construction for assessing the productivity status, water holding
capacity of the soil. Sandy-clay or sandy loam soil is suitable. For
establishing the prawn farm the pond should be prepared in such a way
that entire water may be drained out. The pond size can ideally vary
between 0.1 and 1 ha area. Since prawns are migratory in mature, they
try to migrate from one pond to other during rainy days and cool
construction with appropriate depth and dyke height
the bund height of the pond should be at least 0.5 m above the water
level. While the depth of pond should not be more than 1.5 m, as it
affects the growth of prawn. Layering the bottom of the pond with
sand or small pebbles with hide outs helps in movement and shelter to
the prawn, leading to the increase in production capacity.
kill the unwanted fishes Mahua oilcake is applied @ 2,500 kg/ha.
Alternatively combination of urea @ 100kg and bleaching powder @ 200
kg/ha can also be used, with urea applied 18 h before the bleaching
powder application. In a newly excavated pond 5-7 tonnes cow dung/pig
manure and 200-500 kg lime/ha should be applied. To maintain the
planktonic population in the pond, organic and inorganic fertilizers
like poultry droppings, pig and cow manure may be applied after
stocking of juveniles at periodical intervals. In prawn farming
Calcium form an important component in moulting process. Therefore
after a heavy shower calcium level in the water may decrease which is
signaled by lowering of water pH. If the pH decreases below 6.5, the
molting process is arrested. For this purpose, 50 kg lime/week should
be applied to maintain calcium balance in water.
morphotypes of M. rosenbegii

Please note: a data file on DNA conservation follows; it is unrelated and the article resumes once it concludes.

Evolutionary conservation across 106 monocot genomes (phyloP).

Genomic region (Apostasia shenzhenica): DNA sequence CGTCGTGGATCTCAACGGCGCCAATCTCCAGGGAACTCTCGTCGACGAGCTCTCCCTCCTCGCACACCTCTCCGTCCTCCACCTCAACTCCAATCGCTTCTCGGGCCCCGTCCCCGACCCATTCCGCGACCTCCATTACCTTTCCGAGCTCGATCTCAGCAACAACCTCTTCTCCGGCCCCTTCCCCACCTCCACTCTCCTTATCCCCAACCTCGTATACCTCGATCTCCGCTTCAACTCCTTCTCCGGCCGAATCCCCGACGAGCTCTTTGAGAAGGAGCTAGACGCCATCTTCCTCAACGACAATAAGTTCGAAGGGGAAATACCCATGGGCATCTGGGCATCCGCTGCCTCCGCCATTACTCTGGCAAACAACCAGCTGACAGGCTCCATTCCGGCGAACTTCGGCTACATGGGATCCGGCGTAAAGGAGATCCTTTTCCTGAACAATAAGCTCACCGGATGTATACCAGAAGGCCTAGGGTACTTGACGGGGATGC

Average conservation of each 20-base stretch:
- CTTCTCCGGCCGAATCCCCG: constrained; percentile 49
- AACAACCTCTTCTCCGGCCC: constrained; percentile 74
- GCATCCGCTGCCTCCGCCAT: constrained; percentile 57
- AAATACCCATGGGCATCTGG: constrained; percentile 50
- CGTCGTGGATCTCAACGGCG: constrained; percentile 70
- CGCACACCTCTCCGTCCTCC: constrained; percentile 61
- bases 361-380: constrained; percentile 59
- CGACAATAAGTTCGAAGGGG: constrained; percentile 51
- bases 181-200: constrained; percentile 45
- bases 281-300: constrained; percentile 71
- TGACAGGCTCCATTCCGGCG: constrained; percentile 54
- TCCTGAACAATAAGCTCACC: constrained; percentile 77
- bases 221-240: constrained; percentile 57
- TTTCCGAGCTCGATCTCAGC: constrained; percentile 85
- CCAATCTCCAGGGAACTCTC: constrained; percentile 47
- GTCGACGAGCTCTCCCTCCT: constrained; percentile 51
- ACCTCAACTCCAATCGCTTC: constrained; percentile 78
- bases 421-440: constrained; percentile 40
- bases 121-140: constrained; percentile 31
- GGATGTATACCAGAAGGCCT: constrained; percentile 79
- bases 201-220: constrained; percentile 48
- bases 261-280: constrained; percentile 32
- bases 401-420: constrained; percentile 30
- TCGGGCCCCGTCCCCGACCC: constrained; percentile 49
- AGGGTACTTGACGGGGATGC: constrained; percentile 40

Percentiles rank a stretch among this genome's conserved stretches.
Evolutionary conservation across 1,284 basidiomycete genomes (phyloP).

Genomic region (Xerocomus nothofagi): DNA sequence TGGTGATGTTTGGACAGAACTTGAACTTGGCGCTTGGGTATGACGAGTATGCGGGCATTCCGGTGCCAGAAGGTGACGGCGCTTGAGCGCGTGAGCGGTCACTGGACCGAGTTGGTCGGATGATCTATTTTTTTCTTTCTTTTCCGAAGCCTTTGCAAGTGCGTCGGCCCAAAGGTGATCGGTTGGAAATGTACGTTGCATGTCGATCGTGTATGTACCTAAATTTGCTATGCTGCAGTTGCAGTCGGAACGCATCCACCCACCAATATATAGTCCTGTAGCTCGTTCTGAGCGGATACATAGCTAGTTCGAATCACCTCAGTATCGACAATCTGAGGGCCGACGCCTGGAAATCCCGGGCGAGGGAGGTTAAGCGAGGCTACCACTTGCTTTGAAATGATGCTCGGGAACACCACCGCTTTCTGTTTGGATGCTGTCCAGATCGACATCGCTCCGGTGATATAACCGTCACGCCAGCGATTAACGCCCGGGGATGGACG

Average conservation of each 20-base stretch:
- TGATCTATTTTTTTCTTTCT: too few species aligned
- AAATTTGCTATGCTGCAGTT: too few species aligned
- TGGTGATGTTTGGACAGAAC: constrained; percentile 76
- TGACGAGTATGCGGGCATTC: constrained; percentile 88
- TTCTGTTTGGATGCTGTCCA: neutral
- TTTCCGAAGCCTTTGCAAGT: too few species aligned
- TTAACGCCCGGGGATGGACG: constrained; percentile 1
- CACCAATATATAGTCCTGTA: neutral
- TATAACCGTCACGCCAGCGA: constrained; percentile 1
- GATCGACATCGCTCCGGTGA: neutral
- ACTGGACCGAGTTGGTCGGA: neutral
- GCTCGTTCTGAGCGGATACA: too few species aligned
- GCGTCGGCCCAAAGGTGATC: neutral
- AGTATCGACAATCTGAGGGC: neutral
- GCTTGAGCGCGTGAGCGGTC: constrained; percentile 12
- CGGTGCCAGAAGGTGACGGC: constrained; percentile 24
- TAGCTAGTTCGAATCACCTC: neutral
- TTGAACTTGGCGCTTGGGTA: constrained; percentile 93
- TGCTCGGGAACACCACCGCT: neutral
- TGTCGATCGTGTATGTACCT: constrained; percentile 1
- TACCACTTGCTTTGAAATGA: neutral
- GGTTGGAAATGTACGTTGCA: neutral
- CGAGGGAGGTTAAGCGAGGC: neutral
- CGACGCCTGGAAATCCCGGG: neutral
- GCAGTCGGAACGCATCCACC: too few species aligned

are cannibalistic in nature and having territorial behavior. During
starvation they attack the weaker members of their own group. To
prevent such situations special arrangements may be made by providing
hide outs during moulting time. Water hyacinth can be kept in the
pond under bamboo frame. Apart from this large palm leaves, plastic
pipes, small asbestos sheets can also be used.
of postlarvae in nursery:
is observed that releasing the post-larvae directly into the pond
results in poor survival, emphasizing raising the PL in nursery pond
tanks for nursery phases
tanks are usually used for nursery cycle. Complete drainage of water
from such nursery tanks helps for easy harvesting of the juveniles.
Earthen ponds are not suitable for nursery rearing as continuous
aeration makes the water muddy, beside wastage of feed through mixing
with the mud and its further decomposition leading to decrease in
dissolve oxygen levels and microbial infection. As soon as the
postlarvae becomes juveniles, they should be reared in low saline
water of 3-7%0. Before stocking of juveniles in rearing ponds
physic-chemical parameters of the water like Dissolve oxygen,
temperature, pH, NH4,
, and Mg+2
should be analysed and need to be kept within desire limit. Depending
upon the water volume 5-10 PL/lt should be stocked for 2-4 weeks.
During these period provision of shell strings has to be made so that
they can hide while moulting. Groundnut oilcake, small mussel,
chicken feed, fish meal with 30-40% protein may be used as feed.
Juveniles attain 40-60mm within a rearing period of 2-4 weeks,
of M. rosenbergii
which can be
transferred to the grow-out ponds. Starting from breeding to larval
rearing one complete cycle requires around 2-3 months.
into grow-out ponds:
arrival at the pond bank utmost care should be given to acclimatize
the juveniles to the temperature by floating the transport bags in
the pond for 15 minutes before emptying them into the water (as shown
in figure). Severe mortalities can be caused not only by thermal
shock but also by sudden changes in pH. If the water pH is more than
0.5 pH units different from the pH in the juvenile holding tank or
the nursery ponds, acclimatize the juveniles to this pH level slowly
(over a one-day period) in nursery before transporting and stocking
them at the grow-out pond. Generally for better growth in